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Young man looks over his shoulder as he walks across a college campus
There is no evidence that ethnic minorities are more sensitive than other groups to supposedly trivial insults or invalidations, they just experience them more often, research from Goldsmiths, University of London shows.
Silly couple riding bikes in a funny way
Washington, DC - Timing is everything, goes a popular phrase, and this is also true for relationships. As Valentine’s Day approaches, social psychologists from Purdue University offer new research showing that a person’s commitment readiness is a good predictor of relationship success.
A row of multi-ethnic students or young adults sit in pairs along a wall smiling and laughing
Portland, OR - Conversations are fundamental to relationships and wellbeing, but they often leave people feeling anxious, uncertain, and socially excluded.
A driver relaxes as a navigation system runs a smart car. Other smart tech images are seen along a road.
Portland, Oregon - Good and evil may spring from the human mind, but new research reveals how they extend beyond humans to the artificial and supernatural. Good Ghosts on the Mountains, Evil Spirits in the Caves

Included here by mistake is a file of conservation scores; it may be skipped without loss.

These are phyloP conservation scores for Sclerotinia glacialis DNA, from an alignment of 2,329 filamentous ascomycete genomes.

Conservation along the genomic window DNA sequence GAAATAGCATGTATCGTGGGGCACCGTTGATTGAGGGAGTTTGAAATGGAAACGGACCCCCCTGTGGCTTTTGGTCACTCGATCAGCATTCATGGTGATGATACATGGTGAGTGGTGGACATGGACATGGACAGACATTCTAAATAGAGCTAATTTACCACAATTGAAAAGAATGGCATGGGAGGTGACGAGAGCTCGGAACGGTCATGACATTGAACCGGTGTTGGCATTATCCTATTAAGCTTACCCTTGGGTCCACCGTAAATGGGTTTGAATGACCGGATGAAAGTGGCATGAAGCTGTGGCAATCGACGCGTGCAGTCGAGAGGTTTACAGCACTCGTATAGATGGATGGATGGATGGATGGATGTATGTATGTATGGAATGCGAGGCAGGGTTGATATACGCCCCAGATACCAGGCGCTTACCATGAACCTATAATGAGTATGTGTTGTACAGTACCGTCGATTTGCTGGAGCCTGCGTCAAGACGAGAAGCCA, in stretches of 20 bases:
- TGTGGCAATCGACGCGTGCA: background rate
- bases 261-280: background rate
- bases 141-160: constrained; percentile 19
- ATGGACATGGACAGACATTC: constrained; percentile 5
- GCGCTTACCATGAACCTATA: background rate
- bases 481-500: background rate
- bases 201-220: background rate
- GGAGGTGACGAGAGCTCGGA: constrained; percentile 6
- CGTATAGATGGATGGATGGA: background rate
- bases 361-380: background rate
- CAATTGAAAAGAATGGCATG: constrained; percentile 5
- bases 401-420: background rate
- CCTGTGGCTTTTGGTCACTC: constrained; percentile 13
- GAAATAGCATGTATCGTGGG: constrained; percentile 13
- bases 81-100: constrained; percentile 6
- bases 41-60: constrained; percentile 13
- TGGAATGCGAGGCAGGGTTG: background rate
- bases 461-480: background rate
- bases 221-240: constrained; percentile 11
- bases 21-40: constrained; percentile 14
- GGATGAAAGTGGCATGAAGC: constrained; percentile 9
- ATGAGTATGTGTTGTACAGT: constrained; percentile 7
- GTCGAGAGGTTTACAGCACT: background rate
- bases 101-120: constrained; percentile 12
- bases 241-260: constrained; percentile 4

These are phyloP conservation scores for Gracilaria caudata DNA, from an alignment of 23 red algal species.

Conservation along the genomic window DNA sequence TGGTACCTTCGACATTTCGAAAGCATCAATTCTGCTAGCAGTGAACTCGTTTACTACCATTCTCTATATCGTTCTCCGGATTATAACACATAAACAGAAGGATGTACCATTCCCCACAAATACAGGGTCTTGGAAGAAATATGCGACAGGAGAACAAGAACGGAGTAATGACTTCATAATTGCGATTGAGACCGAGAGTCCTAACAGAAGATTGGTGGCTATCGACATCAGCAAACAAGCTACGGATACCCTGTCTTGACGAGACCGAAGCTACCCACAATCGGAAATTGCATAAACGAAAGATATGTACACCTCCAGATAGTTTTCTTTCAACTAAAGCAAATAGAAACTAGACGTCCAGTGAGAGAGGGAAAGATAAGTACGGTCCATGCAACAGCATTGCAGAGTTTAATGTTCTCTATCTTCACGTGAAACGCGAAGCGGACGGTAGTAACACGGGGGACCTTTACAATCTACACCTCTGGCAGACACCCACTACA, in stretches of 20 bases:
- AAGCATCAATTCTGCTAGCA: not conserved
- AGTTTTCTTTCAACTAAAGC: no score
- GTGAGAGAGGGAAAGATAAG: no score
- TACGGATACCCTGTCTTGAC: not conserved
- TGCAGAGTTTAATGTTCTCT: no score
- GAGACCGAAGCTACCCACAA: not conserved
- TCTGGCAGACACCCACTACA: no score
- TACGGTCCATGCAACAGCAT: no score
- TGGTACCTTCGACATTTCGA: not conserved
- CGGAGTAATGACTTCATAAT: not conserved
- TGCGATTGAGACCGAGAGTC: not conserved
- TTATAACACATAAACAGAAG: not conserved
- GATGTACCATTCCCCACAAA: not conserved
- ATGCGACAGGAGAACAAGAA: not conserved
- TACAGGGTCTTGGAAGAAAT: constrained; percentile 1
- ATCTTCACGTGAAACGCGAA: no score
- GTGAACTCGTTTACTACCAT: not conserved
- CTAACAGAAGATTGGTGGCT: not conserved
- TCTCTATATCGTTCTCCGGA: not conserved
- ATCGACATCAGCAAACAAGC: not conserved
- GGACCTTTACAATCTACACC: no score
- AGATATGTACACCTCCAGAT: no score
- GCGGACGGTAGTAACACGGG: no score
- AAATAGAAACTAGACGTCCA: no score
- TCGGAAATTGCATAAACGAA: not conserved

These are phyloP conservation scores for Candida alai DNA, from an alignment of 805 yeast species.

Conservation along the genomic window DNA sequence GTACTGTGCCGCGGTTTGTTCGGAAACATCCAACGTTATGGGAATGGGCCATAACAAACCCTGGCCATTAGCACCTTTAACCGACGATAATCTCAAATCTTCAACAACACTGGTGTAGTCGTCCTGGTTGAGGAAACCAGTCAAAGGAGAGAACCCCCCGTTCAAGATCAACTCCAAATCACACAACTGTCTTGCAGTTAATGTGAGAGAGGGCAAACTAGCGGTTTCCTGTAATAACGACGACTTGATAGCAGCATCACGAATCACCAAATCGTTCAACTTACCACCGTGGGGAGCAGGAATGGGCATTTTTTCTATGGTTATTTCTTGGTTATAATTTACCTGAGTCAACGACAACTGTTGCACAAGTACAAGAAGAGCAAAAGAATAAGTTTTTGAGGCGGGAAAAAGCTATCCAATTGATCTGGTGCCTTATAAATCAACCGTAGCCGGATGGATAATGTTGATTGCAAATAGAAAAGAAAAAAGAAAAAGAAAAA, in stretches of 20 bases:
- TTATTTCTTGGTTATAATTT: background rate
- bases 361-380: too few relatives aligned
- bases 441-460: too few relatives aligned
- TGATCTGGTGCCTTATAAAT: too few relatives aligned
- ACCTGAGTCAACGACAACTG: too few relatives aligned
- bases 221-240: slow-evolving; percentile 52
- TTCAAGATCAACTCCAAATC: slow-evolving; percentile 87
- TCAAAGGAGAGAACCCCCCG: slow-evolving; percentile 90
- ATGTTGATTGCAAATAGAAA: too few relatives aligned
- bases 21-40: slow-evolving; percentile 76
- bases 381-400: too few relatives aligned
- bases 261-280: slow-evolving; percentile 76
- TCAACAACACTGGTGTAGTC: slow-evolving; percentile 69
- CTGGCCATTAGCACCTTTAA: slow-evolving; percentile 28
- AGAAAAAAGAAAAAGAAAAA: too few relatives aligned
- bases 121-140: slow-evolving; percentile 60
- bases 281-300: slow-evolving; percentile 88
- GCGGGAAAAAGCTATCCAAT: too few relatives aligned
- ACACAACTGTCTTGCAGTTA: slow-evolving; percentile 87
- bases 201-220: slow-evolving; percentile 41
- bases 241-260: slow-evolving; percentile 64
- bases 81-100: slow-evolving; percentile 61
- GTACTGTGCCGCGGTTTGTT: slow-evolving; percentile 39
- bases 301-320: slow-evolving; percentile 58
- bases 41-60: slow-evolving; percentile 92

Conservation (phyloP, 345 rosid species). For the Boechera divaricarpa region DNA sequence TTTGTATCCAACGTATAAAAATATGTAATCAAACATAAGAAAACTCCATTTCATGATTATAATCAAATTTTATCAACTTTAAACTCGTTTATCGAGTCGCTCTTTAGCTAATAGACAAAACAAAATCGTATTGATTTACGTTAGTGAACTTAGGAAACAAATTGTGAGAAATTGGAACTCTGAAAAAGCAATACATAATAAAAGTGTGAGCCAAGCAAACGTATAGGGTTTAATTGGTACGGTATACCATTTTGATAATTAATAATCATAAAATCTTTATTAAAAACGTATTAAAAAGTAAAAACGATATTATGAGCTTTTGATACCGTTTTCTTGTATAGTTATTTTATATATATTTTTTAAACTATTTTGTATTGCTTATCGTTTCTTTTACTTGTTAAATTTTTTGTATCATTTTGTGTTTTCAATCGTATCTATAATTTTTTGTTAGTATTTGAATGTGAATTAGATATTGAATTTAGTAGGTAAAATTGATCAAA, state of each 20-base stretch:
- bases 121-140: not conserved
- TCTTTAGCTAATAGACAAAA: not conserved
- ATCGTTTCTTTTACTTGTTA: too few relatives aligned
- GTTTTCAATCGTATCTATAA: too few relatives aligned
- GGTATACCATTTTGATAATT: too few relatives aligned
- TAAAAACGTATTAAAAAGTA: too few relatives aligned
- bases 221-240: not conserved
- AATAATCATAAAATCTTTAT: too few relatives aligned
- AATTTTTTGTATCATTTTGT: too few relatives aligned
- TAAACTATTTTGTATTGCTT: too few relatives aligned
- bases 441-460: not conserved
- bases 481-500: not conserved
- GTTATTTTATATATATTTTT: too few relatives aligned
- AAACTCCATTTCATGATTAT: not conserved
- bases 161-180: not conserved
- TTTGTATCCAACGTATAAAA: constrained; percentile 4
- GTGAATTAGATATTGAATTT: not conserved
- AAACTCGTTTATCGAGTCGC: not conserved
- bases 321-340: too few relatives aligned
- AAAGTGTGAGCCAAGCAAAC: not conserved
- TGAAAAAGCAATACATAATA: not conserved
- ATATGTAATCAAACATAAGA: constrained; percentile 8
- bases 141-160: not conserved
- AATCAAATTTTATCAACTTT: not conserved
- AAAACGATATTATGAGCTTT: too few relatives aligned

Image of woman showing multiple expressions
An amusing commercial shows someone having a bad day, and how that person’s mood affects each person down the line, with more bad moods. This emotional “contagion” may be a real-world phenomenon, and it appears that what we experience online can have a similar effect.
Image of life preserver floating on water
Using variations of the “trolley-dilemma” where people choose who to save or not save others in a hypothetical situation, social psychologists show that for certain groups, under certain conditions in a hypothetical scenario, having an anglicized name means you’re more likely to be saved than

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